We started our travels early Friday afternoon. Transporte Samana (which you will have to find by word of mouth because of course they don't have any info on the internet) runs buses direct from Santiago to Las Terrenas at 6:00 a.m., 11:30 a.m., and 3:00 p.m. The cost is 300 pesos ($7.50) for a 3 1/2 hour bus ride with one stop about half way through for a bathroom/snack break. Not a bad deal!
Upon request, the bus driver kindly dropped us off at our hostal, Casas del Mar Neptunia, a sweet little hostal with individual bungalows complete with their own bathroom, hot water (often a luxury), a mini fridge, a safe box, free wifi, and complimentary breakfast. Not to mention its just steps from the beach and a conveniently close walk from the heart of town. Our 3 bed bungalow cost us $1750 total per night. A steal in my opinion.
After our trip we were a little tired, so we chilled in the room and waited for our third amiga, Malin, to arrive. She had taken a later bus from Cabarete.
Once she got into town, we figured it was time to russel up some grub. We found a nice little American place, Big Dan's, serving up cheap hamburgers and the best fresh grouper I've ever tasted. There we sat and chatted with Pilar, the rambunctious 3 year-old daughter of the owner, and also talked with the kind managers of the Mexican restaurant, El Huekito, situated in the same little eating nook. Then it was back to the hostal for a little nappy-nap before heading back out at night. Things don't get heated up until about midnight in Las Terranas, so best to squeeze in some rest before then because you'll probably be out til the wee small hours of the morning. We woke up still a little hungry and decided to head into town for a snack before making our way to the party scene. We asked around for where we could find a cheap comedor (Dominican cafe) since we didn't want to spend a lot in the touristy restaurants located in the heart of town. Of course everyone was more than happy to help us and we had no trouble finding two nice young men, off-duty police officers, who kindly offered to take us to their favorite comedor. They payed for our meal and then led us out to one of their favorite spots for nightlife: la bomba Tu Drinks. A "bomba" is a gas station. But many bombas have a small restaurant/bar attached and at night these are converted into swingin' bachata and merengue dance centers. After a few beers and little bachata we decided to head back into another night club, La Bodega, in the town center. I can't say I was super impressed with La Bodega since when we first arrived they were playing old American music that was impossible to dance to. Nevertheless, the establishment was spacious, clean, and quite lovely with indoor and outdoor seating as well as a huge dance floor. And as the night progressed they began to play more Dominican music, luring us out to bust a few moves once again. We made our way home around 3:00 a.m., tired but happy, and immediately fell into a dreamy sleep.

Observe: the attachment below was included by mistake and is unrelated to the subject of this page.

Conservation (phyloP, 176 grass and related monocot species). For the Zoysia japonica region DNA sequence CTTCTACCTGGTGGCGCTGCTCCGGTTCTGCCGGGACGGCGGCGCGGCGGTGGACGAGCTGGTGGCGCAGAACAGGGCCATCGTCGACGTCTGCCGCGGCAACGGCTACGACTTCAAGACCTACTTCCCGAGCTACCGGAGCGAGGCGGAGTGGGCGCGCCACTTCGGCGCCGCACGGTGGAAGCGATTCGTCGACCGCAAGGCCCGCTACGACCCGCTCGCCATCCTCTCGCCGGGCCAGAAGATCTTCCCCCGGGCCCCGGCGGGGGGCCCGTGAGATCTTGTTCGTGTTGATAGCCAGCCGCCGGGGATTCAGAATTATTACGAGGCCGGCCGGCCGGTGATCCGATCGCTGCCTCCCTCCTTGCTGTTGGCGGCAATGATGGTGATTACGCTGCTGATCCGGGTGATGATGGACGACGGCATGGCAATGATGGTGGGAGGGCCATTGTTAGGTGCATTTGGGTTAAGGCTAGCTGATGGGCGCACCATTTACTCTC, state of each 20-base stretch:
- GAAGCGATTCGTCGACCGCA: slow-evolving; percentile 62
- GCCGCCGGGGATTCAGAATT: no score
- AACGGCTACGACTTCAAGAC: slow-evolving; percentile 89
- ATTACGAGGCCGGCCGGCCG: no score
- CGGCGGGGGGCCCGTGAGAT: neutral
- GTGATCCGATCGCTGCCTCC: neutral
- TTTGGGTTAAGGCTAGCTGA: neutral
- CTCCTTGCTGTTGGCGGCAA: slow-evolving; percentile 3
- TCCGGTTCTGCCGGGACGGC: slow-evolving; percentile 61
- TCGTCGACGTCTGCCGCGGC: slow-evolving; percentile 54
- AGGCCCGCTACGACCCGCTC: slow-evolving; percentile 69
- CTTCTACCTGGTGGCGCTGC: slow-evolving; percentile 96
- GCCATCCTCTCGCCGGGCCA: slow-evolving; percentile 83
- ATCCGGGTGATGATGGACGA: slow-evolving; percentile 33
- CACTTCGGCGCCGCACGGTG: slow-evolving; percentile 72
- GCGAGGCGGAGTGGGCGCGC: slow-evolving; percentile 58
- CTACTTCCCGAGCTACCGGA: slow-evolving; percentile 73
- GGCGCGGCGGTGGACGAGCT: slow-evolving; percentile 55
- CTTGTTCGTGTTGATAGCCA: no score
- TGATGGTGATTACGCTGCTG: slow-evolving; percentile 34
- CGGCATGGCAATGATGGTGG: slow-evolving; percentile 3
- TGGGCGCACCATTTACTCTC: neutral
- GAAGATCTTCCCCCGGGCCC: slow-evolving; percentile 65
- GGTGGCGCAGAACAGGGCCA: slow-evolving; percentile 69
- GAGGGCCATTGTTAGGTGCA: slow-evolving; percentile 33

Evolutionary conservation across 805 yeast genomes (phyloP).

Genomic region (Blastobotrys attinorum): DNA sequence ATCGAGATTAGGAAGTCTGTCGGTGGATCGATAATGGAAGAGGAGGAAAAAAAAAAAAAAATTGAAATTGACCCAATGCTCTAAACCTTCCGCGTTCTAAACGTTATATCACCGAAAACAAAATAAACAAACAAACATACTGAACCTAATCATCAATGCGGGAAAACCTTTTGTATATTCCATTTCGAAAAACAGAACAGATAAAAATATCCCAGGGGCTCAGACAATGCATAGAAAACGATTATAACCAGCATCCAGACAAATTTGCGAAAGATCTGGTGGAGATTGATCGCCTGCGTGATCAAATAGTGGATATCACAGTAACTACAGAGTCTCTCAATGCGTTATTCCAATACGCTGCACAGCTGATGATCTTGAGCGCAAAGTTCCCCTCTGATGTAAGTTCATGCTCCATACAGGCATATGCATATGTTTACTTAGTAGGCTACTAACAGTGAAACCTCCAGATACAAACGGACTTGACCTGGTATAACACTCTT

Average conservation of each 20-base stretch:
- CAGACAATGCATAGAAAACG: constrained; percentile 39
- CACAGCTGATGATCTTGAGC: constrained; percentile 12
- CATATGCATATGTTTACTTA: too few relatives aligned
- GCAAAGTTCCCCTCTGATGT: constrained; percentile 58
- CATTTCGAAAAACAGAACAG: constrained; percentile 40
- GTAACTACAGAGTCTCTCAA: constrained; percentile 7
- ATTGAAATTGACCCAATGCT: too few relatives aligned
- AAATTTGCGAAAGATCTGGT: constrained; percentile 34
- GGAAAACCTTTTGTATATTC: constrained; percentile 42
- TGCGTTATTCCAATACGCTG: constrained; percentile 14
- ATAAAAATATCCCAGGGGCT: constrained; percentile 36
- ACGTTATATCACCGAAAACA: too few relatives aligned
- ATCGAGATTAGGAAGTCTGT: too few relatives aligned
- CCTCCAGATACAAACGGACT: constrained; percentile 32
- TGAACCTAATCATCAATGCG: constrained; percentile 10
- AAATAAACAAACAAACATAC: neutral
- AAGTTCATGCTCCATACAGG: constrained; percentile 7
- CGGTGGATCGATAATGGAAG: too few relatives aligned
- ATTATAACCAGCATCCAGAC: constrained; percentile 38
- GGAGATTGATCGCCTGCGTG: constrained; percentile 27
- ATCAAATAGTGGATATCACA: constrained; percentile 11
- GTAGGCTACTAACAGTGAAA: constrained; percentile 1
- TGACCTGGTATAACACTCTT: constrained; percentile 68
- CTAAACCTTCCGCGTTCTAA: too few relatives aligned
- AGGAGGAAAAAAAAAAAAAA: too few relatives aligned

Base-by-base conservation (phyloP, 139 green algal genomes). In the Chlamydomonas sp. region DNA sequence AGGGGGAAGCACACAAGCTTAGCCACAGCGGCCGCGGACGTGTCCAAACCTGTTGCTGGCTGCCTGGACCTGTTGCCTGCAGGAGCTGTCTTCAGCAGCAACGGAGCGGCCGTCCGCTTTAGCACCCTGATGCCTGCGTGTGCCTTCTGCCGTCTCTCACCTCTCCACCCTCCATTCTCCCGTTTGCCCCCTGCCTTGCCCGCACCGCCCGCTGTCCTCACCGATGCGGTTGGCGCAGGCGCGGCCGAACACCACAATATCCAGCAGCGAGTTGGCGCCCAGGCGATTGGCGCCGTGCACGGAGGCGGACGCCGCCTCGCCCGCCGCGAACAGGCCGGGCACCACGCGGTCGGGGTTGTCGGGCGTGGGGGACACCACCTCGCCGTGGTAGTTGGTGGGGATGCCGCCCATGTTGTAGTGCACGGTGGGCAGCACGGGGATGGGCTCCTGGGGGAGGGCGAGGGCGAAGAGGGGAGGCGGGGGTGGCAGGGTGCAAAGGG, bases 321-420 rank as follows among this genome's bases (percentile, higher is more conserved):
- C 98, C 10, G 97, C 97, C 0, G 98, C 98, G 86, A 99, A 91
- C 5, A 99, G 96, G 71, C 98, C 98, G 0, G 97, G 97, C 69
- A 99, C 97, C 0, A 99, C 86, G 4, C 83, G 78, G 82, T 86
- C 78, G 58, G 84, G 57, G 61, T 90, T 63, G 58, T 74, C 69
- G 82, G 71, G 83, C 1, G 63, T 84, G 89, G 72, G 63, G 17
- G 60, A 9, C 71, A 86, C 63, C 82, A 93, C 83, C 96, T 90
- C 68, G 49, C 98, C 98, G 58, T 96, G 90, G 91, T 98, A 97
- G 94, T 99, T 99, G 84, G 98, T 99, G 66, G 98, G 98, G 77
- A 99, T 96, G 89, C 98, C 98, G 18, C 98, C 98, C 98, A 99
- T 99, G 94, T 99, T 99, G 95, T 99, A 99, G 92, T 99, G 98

I rolled out of bed around 8:00 a.m., with the morning sun beaming on my face and the beach calling my name. But first, breakfast!
Toasted baguete with all-natual butter from Sosua and delicious tropical jam of unknown flavor. Coffee with milk and honey. Seasonal fruit and a tall glass of oranje juice to wash it all down. Yumm :) I pretty much skipped all the way to the beach after breakfast, I was so happy.
The day was a little overcast, December is the rainy season here, but still, it was a lovely 85 degrees, and the beach was stunning. Absolutely stunning. Soft sand, blue waters, gentle waves, lush palms, and the best part, it stretched on and on for miles. Finding a patch of sand with little to no other people wasn't hard.
After a nice walk and some fetch with two friendly beach-bum strays, I met up with Lindsay and Malin to play in the waves.
Once we had had our fill of fun in the sun, we decided to try for a mini-adventure to El Salto de Límon, a waterfall situated in the mountains not too far away.